Tracing its origins back to a 1908 protest by women garment workers in New York, International Women’s Day now honors women's economic, political, and social achievements around the globe. In honor of International Women's Day 2013, which carries the theme "The Gender Agenda: Gaining Momentum," EC&M wants to bring your attention to books written by two women who have made great strides in the electrical industry.
Women’s History Month may only be once every year, but for electrician Cheryl Waiters, every single day is a reminder of the challenges she has faced — and overcome. In her inspiring memoir Blood, Sweat, and High Heels, Waiters chronicles her struggles and victories as an African American female working to overcome gender and racial biases in the male-dominated field of construction. Set against a backdrop of racial tensions, civil unrest, and social movements, Waiters’ candid personal accounts of some of the most significant events in the 20th century, such as the years of JFK, Martin Luther King, Women’s Liberation, and the Black Panthers.
Waiters has been a professional electrician for the past 22 years. She topped out as a journeyman and holds the distinction of working on some of America’s most important landmarks. She currently resides in Cleveland, and continues her work as an electrician.
According to Karen Purcell,P.E., founder, owner, and president of PK Electrical and author of Unlocking Your Brilliance: Smart Strategies for Women to Thrive in Science, Technology, Engineering, and Math, there is a gender imbalance when it comes to the science, technology, engineering, and math (or STEM) fields. One way to close the gender gap is mentoring.
“One of the most important confidence builders can be found day to day on the job or in school in the form of a mentor. Teaming with a mentor is a career strategy that can bring huge benefits, especially to women in unbalanced work environments like engineering. The majority of successful women time and time again credit their participation in some sort of mentorship for dramatically helping them reach their career goals.
“However, even with mentorship, the fact still remains that women in STEM careers have higher attrition rates than do their male coworkers and women in careers outside of the STEM disciplines. In 2005, the Society of Women Engineers conducted a retention study of over 6,000 engineering graduates. The survey indicated that one in four women were either unemployed or employed in other fields compared to one in ten men. Addressing the reasons why the attrition rates are drastically higher is important for starting the discussion and correcting the problem. Researchers are exploring other factors that possibly overwhelm women in STEM fields, including extreme work schedules, more frequent disciplinary actions, and unclear rules about advancement.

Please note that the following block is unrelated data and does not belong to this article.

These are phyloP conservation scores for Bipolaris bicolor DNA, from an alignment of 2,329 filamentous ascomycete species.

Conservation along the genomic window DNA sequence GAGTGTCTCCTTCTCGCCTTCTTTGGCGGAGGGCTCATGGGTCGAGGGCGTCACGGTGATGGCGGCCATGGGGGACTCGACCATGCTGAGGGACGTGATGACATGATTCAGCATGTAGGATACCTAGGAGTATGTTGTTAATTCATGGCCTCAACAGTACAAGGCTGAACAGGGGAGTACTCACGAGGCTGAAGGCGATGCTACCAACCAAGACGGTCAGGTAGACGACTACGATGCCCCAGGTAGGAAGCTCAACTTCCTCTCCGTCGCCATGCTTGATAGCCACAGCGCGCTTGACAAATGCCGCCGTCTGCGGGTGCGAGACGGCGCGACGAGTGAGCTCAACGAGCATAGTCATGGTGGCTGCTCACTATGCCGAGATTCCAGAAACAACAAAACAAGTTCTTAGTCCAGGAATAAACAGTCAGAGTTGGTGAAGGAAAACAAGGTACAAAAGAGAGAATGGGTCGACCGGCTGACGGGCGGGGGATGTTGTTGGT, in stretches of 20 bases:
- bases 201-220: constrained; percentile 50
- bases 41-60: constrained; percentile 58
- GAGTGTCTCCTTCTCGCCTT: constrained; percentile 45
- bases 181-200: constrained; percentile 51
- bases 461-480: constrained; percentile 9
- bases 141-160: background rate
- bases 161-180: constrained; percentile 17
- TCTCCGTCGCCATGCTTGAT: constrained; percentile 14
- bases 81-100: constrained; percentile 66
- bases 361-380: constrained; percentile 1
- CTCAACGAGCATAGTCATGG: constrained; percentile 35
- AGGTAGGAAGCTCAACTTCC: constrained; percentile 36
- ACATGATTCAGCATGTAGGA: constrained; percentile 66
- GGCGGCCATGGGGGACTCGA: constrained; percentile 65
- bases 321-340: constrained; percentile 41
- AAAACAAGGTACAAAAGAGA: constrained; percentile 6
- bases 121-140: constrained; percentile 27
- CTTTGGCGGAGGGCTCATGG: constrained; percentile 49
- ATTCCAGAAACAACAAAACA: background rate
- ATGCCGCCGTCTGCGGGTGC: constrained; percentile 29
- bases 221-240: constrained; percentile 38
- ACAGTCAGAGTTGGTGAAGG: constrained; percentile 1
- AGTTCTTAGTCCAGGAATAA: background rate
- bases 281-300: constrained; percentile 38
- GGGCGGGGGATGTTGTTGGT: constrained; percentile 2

“Women are gaining numbers in traditionally male dominated fields, but they are still significantly outnumbered in STEM occupations. Getting talented women into male dominated careers is one struggle, while keeping them is another. The issue is especially apparent in STEM careers, which is extremely important to the global economy. Attracting and retaining more women in STEM careers will help tremendously to improve diversity, maximize creativity, and boost competitiveness.
“Having people with different mind-sets, capabilities, and imaginations on production teams improves the creative process and helps to minimize avoidable mistakes. Products rooted in science and technology are likely to better meet the needs of both men and women if the products are designed by team comprised of both genders. It is a matter of designing products that are compatible with a broad audience; it is a matter of safety; and it starts with attracting more women into STEM careers.
“As women become more prevalent in STEM careers, more and more young girls will begin to recognize the additional career opportunities open to them. With more women in the field, it will become more evident to young girls what they, as engineers, can offer the world. Without being able to see this link, they will continue to have problems envisioning certain positions as viable possibilities, even if they have some intrinsic interest in the subject matter. If girls cannot visualize themselves in STEM careers because they have never seen women in those positions, they will be much less likely to ever use their innate aptitudes and abilities in a math or science oriented specialty. That will truly be a loss of gigantic proportion, for our women, our profession and our country.”